Having the capability to generate reports can enhance retention as it allows you to demonstrate precisely where and how you can achieve better results for a client than they would achieve by going it alone with the DIY approach.

Upgrading current systems to intelligent, fit-for-purpose financial planning software will provide financial advisers with access to a plethora of reporting capabilities, all at the touch of a button. The ability to run off bespoke reports with ease is not only impressive, but highly valuable. Even better, you’ll be able to interpret the results for your clients and answer any questions they have.

Automation = efficiencies

Clients want their affairs handled in an accurate and efficient manner. They want their changes to be implemented quickly and their emails answered promptly. Meeting these expectations is another way for financial advisers to demonstrate their value.

To facilitate these wishes, financial advisers would be well advised to consider using software that allows for automation; that offers the opportunity to streamline processes and improve accuracy.

The best programs allow financial advisers to operate from a single business management platform, which reduces duplication of effort and slashes the risk of human error – ultimately providing clients with a far superior service. Automation can also lead to cost and time-savings that could theoretically be passed on to the clients in the form of lower fees and more time for face-to-face meetings.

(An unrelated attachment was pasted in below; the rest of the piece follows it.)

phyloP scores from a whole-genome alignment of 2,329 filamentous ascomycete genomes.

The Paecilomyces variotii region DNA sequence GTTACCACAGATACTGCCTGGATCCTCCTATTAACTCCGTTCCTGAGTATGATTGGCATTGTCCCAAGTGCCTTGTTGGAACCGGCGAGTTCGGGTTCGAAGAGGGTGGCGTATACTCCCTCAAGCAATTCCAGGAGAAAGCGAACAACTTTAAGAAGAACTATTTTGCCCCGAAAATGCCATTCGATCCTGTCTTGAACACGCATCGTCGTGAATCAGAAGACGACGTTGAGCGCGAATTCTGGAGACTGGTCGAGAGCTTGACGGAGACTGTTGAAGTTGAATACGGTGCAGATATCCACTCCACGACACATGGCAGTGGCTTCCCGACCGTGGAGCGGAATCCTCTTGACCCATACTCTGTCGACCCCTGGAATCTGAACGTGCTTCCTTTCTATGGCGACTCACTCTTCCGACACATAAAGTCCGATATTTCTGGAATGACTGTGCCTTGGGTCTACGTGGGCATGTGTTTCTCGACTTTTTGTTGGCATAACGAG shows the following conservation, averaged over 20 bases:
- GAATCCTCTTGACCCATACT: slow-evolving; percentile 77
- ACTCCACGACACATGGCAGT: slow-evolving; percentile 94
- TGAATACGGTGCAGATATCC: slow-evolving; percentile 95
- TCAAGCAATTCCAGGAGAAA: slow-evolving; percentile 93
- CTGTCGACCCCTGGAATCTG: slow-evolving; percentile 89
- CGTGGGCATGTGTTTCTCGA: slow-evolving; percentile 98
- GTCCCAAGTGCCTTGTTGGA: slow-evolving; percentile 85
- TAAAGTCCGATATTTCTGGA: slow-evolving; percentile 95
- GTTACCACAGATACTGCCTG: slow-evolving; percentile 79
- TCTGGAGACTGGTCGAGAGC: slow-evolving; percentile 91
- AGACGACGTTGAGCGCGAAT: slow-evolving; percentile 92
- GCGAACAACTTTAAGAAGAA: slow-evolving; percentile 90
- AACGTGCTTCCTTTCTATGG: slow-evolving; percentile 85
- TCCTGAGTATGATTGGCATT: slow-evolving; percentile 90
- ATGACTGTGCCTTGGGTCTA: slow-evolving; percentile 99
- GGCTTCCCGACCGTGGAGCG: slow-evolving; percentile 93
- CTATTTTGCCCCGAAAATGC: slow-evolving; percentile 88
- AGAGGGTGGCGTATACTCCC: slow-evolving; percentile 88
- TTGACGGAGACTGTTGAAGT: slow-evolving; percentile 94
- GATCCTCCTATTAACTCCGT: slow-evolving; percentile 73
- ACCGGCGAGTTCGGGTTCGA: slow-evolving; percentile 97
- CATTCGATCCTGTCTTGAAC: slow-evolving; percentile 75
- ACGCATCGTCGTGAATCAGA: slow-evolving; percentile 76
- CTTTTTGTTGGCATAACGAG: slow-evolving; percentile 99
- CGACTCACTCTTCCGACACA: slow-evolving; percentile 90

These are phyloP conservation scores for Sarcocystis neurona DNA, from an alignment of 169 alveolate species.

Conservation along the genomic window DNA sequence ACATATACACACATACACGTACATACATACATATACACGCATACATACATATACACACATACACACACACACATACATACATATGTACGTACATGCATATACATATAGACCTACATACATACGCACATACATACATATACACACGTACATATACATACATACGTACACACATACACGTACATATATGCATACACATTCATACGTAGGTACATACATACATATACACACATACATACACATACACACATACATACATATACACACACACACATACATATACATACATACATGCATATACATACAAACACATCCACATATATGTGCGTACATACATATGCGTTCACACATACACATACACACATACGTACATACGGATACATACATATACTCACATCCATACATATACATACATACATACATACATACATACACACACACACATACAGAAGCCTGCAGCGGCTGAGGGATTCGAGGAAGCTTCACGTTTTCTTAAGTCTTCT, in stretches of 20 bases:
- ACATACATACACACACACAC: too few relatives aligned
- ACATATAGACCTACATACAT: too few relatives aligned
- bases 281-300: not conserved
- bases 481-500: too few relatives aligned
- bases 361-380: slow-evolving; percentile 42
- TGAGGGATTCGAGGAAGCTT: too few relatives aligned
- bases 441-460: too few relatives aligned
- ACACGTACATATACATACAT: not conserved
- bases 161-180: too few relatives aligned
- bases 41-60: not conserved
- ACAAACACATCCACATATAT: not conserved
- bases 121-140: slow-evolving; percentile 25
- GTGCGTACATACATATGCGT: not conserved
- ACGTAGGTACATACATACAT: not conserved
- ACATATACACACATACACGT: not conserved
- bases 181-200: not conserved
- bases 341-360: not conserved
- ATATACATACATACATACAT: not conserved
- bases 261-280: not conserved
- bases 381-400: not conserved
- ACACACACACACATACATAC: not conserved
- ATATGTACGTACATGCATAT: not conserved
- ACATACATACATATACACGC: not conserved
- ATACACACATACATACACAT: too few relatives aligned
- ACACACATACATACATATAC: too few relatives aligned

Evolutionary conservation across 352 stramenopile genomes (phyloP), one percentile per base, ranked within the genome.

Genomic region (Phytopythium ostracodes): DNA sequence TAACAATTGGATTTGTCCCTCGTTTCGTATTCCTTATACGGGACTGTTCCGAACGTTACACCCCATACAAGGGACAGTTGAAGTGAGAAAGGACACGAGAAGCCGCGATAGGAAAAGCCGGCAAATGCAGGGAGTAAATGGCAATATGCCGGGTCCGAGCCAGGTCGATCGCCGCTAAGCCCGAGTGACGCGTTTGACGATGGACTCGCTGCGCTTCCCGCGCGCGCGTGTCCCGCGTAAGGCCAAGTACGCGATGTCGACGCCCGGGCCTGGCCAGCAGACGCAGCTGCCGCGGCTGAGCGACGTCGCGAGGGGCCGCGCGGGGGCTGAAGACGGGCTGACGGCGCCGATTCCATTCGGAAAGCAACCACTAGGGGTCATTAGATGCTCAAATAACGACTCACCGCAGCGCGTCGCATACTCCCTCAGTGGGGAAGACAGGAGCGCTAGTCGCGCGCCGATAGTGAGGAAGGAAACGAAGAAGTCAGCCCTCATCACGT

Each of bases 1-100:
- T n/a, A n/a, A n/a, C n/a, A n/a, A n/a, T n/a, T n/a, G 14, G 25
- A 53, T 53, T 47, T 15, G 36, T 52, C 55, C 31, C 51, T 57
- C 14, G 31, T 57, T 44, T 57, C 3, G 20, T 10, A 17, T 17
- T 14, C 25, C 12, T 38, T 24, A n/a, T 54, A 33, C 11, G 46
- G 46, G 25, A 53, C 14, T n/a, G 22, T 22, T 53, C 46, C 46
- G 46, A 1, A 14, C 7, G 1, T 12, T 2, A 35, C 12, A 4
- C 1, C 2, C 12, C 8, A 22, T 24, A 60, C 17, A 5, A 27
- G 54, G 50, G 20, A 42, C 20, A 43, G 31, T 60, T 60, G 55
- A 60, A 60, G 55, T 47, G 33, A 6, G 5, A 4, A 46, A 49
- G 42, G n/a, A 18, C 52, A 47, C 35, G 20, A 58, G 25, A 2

Minimise the risks

One of the biggest problems with the DIY approach is that it is risky. Those using it with only a little bit of knowledge could find that they make unwise decisions, perhaps mis-timing entry into the market or opting for the wrong funds.

One of the biggest benefits of engaging an adviser is that those risks can be minimised considerably and you would do well to stress this point to prospects and clients.

Therefore it makes sense for you to accentuate the peace of mind that using regulatory-compliant practices and technology systems offer. Point out how your systems record all activities for audit purposes. Emphasise that your web-based software is regularly updated with any legal changes. Equally, it’s worth highlighting the security around your systems, something that might possibly be lacking in DIY alternatives.

Ultimately, you should be able to provide evidence that you are operating in adherence with the rules to protect a client’s investments and minimise any risks.

Highlight the human benefits

The one thing that prospects will not have with a DIY system is a relationship with a human being. No matter how efficient these anonymous systems might seem to be, the majority of people still prefer to deal with a person. Research suggests that the ability to ask questions and receive specific advice remains greatly important to consumers.

Therefore, highlight the human benefits of engaging an adviser: the meetings, the phone calls and the individually-tailored advice – all of which mass-market platforms cannot replicate.

Do what you say you will

The proof is in the pudding, as the interminable cliché goes and the best way to demonstrate your value to clients is simply to do what you say you are going to do. As the People Buy From People article continues, making sure that you honour your promises is a vital component towards building a trusting relationship with a client. It might also prompt them to spread the word to their acquaintances, sending more business your way.

There is still a need for high quality, face to face financial advice – very much so. Ultimately, most people don’t want to take charge of their investments for fear of losing them through lack of knowledge. Financial advisers simply need to make clear what it is that clients are paying for and demonstrate precisely how it is valuable.